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A kenning is when you combine two words and use them as a metaphor for something else.

Kennings are useful for developing students’ descriptive language.

  1. Begin by having students match previously created kennings with the object it describes (see the list below).
  2. Have students create their own kennings by brainstorming characteristics associated with a particular object. For example, when you think of a dog you could think about the fact that they drop lots of hair, they bark or howl, they fetch balls or sticks, they give you lots of love and affection, they eat bones, some dogs have fleas, they give you sloppy licks, etc.
  3. Students write a poem consisting of kennings.

My Dog
Sloppy kissing
Ball fetching
Love giving
Best friend

Annoying Dog
Hair dropping
Peace destroying
Teeth baring
Flea haven.

List of Kennings

  • Ankle biter = a very young child
  • Bean counter = a bookkeeper or accountant
  • Bone house = your body
  • Bookworm = someone who reads a lot
  • Brown noser = a person who does anything to gain approval
  • Couch potato = lazy person
  • Feathers falling = falling snow
  • Fender bender = a car accident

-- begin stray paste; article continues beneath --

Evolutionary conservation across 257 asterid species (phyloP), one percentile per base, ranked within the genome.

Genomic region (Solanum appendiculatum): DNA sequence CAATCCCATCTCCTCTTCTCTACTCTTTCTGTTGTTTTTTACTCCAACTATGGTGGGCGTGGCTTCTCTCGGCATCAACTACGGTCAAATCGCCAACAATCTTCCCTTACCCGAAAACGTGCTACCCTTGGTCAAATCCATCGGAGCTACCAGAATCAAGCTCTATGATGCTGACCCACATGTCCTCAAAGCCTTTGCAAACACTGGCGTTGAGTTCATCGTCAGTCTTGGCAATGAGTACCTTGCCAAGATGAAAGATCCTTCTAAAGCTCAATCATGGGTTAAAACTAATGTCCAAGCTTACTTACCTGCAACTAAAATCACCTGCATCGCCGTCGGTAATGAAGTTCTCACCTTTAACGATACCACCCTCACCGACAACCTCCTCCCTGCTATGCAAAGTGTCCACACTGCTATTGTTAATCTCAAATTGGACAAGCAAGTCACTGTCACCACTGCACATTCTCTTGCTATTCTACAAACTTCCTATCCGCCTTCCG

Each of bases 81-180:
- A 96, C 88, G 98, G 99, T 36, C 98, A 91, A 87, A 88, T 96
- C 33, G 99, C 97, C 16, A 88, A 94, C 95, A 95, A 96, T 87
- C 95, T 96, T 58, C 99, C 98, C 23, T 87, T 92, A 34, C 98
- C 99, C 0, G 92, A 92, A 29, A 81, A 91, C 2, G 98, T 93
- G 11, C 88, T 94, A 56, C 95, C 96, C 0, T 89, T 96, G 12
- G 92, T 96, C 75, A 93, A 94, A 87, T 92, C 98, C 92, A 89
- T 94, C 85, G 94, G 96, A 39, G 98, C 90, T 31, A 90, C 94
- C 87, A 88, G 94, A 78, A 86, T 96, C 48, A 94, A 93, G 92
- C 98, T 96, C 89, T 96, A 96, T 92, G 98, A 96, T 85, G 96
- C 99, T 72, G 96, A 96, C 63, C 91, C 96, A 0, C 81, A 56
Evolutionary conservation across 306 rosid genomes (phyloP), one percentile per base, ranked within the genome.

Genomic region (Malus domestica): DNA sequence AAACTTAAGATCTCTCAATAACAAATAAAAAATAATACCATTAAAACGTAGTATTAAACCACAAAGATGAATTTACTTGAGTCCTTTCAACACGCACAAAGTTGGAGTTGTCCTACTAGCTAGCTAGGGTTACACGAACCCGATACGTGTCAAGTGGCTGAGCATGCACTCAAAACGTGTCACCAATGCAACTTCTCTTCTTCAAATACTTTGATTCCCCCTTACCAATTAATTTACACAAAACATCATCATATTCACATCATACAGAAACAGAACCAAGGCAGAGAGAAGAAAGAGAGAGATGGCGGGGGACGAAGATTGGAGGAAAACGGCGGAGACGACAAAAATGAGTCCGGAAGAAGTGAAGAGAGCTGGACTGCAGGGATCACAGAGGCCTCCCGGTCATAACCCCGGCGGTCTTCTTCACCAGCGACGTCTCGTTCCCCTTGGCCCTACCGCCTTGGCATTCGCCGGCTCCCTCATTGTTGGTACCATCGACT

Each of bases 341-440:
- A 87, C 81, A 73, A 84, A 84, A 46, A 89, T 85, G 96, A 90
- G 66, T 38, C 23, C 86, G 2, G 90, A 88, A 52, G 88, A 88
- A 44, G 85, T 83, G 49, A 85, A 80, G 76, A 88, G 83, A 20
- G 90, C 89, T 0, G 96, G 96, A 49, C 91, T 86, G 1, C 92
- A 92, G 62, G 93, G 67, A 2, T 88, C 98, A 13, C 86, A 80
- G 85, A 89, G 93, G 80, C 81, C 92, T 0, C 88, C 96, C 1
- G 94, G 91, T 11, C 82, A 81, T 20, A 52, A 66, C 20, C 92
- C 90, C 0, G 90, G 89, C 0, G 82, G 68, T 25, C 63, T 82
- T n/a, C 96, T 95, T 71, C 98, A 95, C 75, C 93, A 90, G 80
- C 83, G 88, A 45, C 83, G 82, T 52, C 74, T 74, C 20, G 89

• Sun of houses = fire
  • First Lady – the wife of the president
  • Four-eyes = someone who wears glasses
  • Head twister = an owl
  • Heaven’s candle = sun
  • Hot potato = something no one wants
  • Mind reader = a person who knows what you are thinking
  • Motor mouth = a person who talks a lot and/or quickly
  • Pencil pusher = a person with a clerical job
  • Pigskin = a football
  • Postman chaser = a dog
  • Rain paint = rainbows
  • Rug rat = a toddler or crawling baby
  • Ship of night = the moon
  • Showstopper = a performance receiving long applause
  • Skyscraper = very tall building
  • Blood battle = sweat
  • Tree hugger = an environmentalist
  • Tree swinger = a monkey
  • Tummy slider = a penguin
  • Winter’s blanket = snow

More Resources

Examples of using Kennings in poetry

Kenning Generator

Video Explanation

Kenning Worksheet